Introduction to Scandinavian Literature
New Worlds: Reading Spaces and Places in Colonial Latin America
A Comparative Introduction to the Literatures of the Americas
Fan Fiction
Comedy from Athens to Hollywood
The Arabic Novel
Off the Beaten Path: The Diversity of Modern Japanese Literature
Writing Love in Korean Literature
How Not to Be a Hero
Tales and Talemakers of the Non-Western World
The Pursuit of Happiness
Uncanny Tales: Narratives of Repetition and Interruption
Classical Mythology and the Western Tradition
Reading Art in Literature
The Epic Tradition: from Homer to Milton
Introduction to the Theory of Literature
Silk Road Fictions
Global Modernism and Crisis
The Nineteenth-Century Novel (ENGL 1561I)
Fantastic and Existentialist Literatures of Argentina, Uruguay and Brazil
Proust, Joyce and Faulkner
The Modernist Novel: Alienation and Narration
Reading the Short Story
The Complete "Story of the Stone"
Time for the Novel: Literature in an Age of Emergency
Art and Exemplarity in Medieval and Early Modern Literature
Critical Approaches to Chinese Poetry
Modern Arabic Poetry
Poets, Poetry, and Politics
Reading Modernist Poetry
Nationalism and Transnationalism in Film and Fiction
The Listener (Literature, Theory, Film)
Shéhérazades : Depicting the "Orientale" in Modern French Culture
Irony
The Promise of Being: Heidegger for Beginners
Anti-colonial Temporalities - geographies and artisanal formations (COLT 1610Z)
Literary Translation Workshop
Exercises in Literary Translation
Freud: Writer and Reader
Literature and Medicine
Travel, Tourism, Trafficking through the Ages
Literatures of Immigration
Making a List
Early Modern Women's Writing
The Balkans, Europe's Other?: Literature, Film, History
Politics of Reading
Encountering Monsters in Comparative Literature
Censorship
Vision and Visualization in Literature: The Rhetoric of Enargeia (CLAS 2110K)
Literary Translation
Translation: Theory and Practice
New Directions for Comparative Literature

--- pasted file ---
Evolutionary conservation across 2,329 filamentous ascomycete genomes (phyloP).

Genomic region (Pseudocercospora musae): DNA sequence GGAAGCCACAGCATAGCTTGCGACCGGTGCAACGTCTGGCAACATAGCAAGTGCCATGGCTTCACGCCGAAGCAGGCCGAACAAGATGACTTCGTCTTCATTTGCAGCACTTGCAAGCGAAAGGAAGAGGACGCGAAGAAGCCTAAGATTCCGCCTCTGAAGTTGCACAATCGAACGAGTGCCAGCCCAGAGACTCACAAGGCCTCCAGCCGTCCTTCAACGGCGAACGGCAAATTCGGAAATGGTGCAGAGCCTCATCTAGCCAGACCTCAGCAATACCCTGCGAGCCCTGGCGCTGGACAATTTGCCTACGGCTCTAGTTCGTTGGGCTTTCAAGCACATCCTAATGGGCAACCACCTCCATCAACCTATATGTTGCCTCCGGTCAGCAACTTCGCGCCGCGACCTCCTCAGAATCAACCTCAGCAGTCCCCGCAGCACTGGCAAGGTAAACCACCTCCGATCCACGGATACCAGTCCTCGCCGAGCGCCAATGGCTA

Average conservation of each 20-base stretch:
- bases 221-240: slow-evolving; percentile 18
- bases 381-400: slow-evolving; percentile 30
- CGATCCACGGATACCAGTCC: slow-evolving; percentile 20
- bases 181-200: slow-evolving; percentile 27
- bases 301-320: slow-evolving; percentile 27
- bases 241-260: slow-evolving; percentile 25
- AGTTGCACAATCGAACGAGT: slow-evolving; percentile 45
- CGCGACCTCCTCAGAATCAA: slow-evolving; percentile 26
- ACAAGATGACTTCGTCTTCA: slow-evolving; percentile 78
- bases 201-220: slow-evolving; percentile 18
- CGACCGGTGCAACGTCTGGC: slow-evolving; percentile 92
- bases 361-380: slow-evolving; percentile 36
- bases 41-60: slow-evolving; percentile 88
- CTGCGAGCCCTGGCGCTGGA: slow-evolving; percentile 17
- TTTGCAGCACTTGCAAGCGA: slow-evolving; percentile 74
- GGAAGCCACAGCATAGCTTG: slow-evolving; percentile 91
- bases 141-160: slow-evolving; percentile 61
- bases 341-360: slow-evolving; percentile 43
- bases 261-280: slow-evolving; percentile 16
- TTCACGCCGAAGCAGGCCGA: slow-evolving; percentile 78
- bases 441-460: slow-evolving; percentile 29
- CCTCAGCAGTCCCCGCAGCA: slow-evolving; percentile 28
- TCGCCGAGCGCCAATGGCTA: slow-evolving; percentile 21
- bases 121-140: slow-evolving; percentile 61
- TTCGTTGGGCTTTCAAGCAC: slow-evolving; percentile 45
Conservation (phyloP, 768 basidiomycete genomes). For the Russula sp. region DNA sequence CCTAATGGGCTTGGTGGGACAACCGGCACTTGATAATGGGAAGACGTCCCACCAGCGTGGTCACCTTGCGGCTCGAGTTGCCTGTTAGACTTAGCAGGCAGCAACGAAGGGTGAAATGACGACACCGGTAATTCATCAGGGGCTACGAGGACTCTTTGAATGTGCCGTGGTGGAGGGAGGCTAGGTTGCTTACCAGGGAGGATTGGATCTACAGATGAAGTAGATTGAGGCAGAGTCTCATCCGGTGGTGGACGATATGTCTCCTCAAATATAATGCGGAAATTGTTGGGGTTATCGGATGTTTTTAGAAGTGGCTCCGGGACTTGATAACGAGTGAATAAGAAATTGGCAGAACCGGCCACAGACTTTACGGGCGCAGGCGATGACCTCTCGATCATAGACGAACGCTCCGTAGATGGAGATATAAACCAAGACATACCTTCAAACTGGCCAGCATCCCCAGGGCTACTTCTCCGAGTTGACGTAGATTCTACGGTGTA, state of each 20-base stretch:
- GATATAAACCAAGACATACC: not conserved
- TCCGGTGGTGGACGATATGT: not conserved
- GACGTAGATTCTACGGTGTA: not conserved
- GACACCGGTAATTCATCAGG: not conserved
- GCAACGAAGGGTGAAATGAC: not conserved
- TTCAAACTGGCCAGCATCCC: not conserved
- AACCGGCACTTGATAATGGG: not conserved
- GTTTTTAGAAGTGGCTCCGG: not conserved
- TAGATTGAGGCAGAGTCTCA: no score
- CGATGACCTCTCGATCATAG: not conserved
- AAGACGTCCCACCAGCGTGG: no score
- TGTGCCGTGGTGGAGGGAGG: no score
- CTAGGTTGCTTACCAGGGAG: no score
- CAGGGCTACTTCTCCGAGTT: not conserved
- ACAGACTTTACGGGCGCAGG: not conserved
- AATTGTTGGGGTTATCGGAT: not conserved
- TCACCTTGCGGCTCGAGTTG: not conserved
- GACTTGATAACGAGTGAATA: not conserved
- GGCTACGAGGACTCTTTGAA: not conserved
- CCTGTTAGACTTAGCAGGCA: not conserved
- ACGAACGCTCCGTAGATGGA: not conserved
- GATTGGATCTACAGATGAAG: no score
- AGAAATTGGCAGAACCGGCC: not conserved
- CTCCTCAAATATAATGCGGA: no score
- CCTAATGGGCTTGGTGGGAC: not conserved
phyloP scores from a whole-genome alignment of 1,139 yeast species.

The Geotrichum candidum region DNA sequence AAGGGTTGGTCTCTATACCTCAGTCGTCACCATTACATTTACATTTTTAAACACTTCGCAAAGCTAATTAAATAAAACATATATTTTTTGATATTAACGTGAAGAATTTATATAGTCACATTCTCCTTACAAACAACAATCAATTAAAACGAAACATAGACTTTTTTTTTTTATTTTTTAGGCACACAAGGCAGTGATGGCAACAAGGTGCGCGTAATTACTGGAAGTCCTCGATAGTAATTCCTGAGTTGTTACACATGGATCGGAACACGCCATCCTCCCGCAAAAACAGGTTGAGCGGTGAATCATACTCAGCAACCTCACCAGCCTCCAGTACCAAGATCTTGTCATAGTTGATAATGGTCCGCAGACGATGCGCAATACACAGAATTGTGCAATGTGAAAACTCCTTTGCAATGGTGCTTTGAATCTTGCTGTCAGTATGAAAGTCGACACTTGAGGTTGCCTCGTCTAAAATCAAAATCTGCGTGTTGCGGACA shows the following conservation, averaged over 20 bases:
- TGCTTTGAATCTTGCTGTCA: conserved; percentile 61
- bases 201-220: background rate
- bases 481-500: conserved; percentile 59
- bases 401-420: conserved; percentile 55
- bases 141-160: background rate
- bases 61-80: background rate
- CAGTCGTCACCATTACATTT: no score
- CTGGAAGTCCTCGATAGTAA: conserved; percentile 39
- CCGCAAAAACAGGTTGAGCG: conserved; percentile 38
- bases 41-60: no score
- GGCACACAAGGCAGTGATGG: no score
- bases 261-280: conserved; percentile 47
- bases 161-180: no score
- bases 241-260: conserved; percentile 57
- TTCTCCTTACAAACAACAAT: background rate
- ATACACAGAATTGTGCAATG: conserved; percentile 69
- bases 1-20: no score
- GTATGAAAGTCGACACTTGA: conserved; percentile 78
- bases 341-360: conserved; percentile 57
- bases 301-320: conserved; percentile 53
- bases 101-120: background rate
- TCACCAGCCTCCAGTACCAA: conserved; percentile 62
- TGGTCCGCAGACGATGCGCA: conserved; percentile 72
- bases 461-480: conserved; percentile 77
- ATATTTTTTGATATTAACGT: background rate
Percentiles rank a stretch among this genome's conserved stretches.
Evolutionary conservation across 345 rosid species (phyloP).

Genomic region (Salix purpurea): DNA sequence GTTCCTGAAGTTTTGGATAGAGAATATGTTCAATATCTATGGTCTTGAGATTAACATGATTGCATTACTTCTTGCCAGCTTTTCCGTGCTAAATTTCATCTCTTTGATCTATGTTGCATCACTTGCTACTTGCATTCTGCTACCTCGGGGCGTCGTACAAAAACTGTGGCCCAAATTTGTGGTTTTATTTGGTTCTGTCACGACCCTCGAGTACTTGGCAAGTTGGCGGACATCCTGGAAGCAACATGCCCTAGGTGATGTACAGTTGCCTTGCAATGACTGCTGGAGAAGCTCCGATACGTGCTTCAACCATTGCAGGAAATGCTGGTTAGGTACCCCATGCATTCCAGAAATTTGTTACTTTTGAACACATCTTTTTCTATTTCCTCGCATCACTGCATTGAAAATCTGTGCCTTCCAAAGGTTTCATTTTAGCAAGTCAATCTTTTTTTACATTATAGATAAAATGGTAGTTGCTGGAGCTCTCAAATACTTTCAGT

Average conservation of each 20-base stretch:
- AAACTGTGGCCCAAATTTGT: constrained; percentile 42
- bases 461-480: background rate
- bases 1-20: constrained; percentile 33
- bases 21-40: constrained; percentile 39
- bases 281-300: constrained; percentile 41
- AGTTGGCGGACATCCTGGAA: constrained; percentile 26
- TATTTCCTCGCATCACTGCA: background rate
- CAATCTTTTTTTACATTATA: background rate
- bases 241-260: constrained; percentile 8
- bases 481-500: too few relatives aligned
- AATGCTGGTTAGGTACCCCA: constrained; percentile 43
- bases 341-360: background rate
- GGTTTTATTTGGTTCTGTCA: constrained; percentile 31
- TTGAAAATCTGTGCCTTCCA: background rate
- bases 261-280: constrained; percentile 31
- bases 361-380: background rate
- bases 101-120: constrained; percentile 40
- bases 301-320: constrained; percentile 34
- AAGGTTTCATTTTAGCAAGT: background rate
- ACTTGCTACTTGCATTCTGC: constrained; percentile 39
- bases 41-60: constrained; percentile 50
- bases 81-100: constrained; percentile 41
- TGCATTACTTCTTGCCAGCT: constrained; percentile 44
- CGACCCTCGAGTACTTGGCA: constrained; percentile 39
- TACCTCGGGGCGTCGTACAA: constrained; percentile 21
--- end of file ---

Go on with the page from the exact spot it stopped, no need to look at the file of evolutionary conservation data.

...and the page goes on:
Discourses of the Senses
Historical Form
Thinking Through Comparison: Han and Roman Empires
Proust and Benjamin
Colonial Postcard, Anti-Colonial Letters and Public Address 1939-1950

Notes:

Prerequisites in languages:

Students must demonstrate proficiency in the languages of their selected literatures. We recommend that prerequisite(s) for taking 1000-level courses in their languages be completed by Semester V.

Students working in non-European languages may be allowed more latitude; be sure to be sure to consult a concentration advisor about constructing an individualized plan.

Selecting literature courses in your language areas:

Readings must normally be in the original language. If English is one of your languages, courses need to be devoted chiefly to literature originally written in English.

Honors in Comparative Literature

Students in all tracks may earn honors in the concentration by successfully completing a thesis that is granted honors upon submission.  Completing a thesis in any track does not guarantee departmental honors. Honors are granted upon the recommendation of the two thesis readers.

Tracks 1 & 2.  Theses are analytical studies of literary topics, comparative in nature, based upon research, and usually between 50 and 100 pages. They are usually composed of 3 chapters, with an introduction and a conclusion.  Students are expected to choose a topic that involves work in each of the literatures of their concentration in the original language. 

Track 3. Theses consist of a substantial work in translation with a critical introduction outlining the method used and specific problems encountered, and commenting on the history of the original work together with other translations, if any.

(See detailed Guidelines for Honors Theses in Comparative Literature on Departmental website).

Capstone option

Students in Tracks 1 & 2 not taking Honors are urged, but not required, to complete a senior essay, which may be less extensive in scope and length than the Honors thesis but which should constitute an integration of some aspect of their study.

Transfer of Credits: 

 Two courses per semester of study abroad may be applied to the concentration, up to a total of four courses (for two semesters abroad).  A maximum of five courses from external venues (study abroad; transfer credits from other institutions, including summer study) may be applied to the concentration.

Joint or Double Concentration:

Joint or double concentration programs may also be arranged. Students may also combine a concentration in Comparative Literature with a teaching certificate in English or a modern language. A student interested in such a program should consult the advisor in the Education Department and the advisor in Comparative Literature as early as possible (preferably by Semester V).  In accordance with University policy, double concentrators are allowed a maximum overlap of two courses between concentrations.